Why fancy cars at food banks?

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Six thousand cars at a food bank in Texas? I live in a small town in Pennsylvania. and never, ever saw anybody drive to a food bank, they walk, get a ride or use a bicycle.
Q: Are these people in Texas living so far beyond their means that they have to go to a food bank because of the pandemic or are they taking advantage of the free food or ...? I just don't understand the fancy cars at a food bank--it doesn't make sense!


This is a very difficult question to answer but certainly an important one! Unfortunately, the pandemic has had some very sudden and very negative effects on our economy. Keep in mind that COVID was/is a very large shock that was also very unpredictable. 

Under normal circumstances (e.g. pre-pandemic) there is a significant proportion of the U.S. population on some form of federal food assistance (1 in 4 Americans!). Since COVID hit in mid-March, the number of households experiencing some form of food insecurity (e.g. not enough money to buy food, going without food) has increased from 11% pre-pandemic to roughly 25% post-pandemic.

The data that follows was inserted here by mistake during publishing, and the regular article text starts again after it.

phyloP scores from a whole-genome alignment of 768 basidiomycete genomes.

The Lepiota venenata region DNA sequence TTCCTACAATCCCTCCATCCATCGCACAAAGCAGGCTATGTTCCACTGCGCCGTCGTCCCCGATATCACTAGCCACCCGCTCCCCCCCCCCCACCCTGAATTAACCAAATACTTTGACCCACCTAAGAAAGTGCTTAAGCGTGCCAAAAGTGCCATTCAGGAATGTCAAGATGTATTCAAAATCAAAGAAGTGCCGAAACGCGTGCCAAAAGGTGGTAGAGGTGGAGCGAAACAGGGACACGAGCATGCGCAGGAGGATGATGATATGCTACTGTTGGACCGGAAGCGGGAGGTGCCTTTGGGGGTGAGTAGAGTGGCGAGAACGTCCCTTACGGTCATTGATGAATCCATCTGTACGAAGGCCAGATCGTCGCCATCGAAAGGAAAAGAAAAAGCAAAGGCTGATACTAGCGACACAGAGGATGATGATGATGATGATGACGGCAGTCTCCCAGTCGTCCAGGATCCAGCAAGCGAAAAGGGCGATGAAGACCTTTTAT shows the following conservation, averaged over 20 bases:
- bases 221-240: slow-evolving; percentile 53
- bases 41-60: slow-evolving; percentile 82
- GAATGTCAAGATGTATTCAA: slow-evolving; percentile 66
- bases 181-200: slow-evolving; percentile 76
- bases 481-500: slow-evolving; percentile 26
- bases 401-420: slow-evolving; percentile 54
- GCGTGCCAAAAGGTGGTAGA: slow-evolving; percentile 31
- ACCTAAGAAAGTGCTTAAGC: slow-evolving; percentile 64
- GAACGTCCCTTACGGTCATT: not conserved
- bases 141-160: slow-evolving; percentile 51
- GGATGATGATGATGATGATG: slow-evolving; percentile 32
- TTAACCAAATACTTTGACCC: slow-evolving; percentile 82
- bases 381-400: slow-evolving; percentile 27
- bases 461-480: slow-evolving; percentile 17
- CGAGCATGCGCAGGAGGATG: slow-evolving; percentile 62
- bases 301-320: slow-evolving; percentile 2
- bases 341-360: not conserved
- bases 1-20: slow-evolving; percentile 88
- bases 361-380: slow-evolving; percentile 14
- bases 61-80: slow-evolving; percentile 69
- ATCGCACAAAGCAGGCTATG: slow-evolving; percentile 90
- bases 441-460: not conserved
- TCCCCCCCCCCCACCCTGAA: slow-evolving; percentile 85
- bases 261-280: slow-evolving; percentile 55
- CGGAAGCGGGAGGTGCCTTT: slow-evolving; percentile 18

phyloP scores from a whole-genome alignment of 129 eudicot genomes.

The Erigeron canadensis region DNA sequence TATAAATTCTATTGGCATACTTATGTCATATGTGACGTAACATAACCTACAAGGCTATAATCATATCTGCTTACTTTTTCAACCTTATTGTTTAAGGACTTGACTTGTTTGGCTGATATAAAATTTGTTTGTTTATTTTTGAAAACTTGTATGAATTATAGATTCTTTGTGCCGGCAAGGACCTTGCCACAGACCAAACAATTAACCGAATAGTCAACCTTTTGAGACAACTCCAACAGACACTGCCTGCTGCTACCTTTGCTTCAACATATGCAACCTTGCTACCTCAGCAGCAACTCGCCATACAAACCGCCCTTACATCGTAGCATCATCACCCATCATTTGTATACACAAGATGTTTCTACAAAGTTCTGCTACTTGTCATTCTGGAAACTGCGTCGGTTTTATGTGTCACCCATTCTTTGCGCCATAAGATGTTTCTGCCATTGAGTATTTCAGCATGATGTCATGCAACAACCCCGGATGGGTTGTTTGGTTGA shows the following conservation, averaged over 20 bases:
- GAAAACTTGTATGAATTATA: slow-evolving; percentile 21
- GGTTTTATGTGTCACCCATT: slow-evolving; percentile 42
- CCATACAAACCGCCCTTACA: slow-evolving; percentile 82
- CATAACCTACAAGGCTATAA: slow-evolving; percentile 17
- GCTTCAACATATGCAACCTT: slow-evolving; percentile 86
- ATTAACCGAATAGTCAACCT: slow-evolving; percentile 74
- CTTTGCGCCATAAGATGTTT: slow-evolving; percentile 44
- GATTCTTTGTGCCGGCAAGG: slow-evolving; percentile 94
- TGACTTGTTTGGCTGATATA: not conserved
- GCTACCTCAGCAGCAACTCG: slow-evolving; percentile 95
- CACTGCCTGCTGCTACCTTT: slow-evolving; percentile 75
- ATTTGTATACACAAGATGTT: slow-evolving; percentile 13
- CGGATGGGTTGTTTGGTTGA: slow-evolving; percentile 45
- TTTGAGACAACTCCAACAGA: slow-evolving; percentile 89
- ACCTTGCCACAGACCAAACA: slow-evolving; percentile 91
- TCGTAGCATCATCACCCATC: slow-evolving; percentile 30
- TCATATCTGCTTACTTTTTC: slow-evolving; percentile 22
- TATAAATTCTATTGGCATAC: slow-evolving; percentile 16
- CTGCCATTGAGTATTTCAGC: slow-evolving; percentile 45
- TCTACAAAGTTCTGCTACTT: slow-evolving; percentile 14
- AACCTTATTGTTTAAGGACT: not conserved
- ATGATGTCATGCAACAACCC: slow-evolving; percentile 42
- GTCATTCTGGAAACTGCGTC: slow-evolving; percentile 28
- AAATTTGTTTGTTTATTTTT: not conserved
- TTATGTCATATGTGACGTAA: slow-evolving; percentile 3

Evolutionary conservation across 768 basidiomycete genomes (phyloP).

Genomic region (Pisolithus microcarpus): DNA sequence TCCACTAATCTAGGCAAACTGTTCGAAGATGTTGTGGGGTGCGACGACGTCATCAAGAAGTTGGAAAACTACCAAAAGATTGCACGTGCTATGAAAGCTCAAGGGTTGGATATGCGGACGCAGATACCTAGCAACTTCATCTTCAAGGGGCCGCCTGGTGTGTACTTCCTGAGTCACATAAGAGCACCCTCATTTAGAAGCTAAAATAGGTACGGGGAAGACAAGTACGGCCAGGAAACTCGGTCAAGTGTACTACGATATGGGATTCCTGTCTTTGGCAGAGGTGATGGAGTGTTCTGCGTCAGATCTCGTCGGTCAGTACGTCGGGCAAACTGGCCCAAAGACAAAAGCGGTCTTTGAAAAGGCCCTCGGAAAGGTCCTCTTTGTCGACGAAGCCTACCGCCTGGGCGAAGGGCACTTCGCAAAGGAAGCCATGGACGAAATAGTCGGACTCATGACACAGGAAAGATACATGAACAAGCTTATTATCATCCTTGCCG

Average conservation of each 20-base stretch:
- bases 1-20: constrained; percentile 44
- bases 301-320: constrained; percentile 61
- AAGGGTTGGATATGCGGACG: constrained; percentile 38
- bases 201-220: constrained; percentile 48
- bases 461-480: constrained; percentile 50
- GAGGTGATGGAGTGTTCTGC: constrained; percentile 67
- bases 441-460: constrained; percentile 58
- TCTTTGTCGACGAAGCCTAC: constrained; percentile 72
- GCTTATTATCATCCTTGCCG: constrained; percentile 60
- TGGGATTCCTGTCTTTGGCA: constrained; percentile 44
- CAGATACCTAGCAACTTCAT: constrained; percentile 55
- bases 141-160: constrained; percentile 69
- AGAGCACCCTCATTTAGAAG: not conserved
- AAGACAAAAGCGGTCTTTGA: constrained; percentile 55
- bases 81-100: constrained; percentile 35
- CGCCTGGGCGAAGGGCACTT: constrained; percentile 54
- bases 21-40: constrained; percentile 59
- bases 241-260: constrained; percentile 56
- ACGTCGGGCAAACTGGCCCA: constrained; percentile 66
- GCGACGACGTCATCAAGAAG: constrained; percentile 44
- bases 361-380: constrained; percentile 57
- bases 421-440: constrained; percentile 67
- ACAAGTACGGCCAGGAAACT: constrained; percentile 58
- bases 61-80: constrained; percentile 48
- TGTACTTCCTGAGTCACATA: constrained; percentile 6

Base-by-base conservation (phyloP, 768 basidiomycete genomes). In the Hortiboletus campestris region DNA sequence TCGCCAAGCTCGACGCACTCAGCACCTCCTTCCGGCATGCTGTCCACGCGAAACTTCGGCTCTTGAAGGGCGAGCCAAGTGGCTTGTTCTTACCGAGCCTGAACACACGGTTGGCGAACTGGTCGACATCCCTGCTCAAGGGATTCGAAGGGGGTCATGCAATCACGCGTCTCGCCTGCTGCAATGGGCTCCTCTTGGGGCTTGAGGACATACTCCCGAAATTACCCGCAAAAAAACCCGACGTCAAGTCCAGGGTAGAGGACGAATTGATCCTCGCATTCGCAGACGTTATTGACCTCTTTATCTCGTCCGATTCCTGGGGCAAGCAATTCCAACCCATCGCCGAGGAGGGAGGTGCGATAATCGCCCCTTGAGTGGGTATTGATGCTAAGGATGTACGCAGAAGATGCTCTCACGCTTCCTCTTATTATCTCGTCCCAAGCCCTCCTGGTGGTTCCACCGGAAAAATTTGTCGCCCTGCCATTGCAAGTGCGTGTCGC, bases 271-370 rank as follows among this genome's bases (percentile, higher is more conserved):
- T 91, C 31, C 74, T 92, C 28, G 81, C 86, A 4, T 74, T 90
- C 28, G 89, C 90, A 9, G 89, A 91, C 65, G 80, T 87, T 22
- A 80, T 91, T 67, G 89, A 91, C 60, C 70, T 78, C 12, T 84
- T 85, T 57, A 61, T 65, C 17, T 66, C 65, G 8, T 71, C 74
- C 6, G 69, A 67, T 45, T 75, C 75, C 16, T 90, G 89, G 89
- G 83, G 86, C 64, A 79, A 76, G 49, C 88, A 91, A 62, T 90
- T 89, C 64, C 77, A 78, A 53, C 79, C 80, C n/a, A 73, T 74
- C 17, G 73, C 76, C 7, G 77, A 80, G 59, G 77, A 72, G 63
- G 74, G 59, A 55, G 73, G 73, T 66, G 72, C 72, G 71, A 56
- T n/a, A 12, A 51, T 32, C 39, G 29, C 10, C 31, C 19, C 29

The population that has become newly food insecure (due to the pandemic) probably looks a little different than the population that was food insecure prior to the pandemic. These are households that likely experienced severe negative income shocks due to unemployment and/or significant declines in the amount of business their company receives (service industry jobs, small business owners, gig economy, corporate layoffs, etc.). These newly food insecure households may have made purchases (cars, etc.) that the pre-pandemic food insecure households would not have made. In other words, the population of people going to the food bank has most likely changed from only the very poor to the very poor + households hit hard by the pandemic. 

Now, should these people have saved more in the event of something really terrible happening? This question is a little more philosophical in nature so I'm going to  side skirt it. Only two things to say here: (1) most American households tend to under save and (2) the pandemic was very unpredictable and has affected some industries more than others--making it kind of hard to effectively save for an event like this. 

Answered by:
Dr. Katherine Harris
Assistant Professor
Last updated on December 29, 2020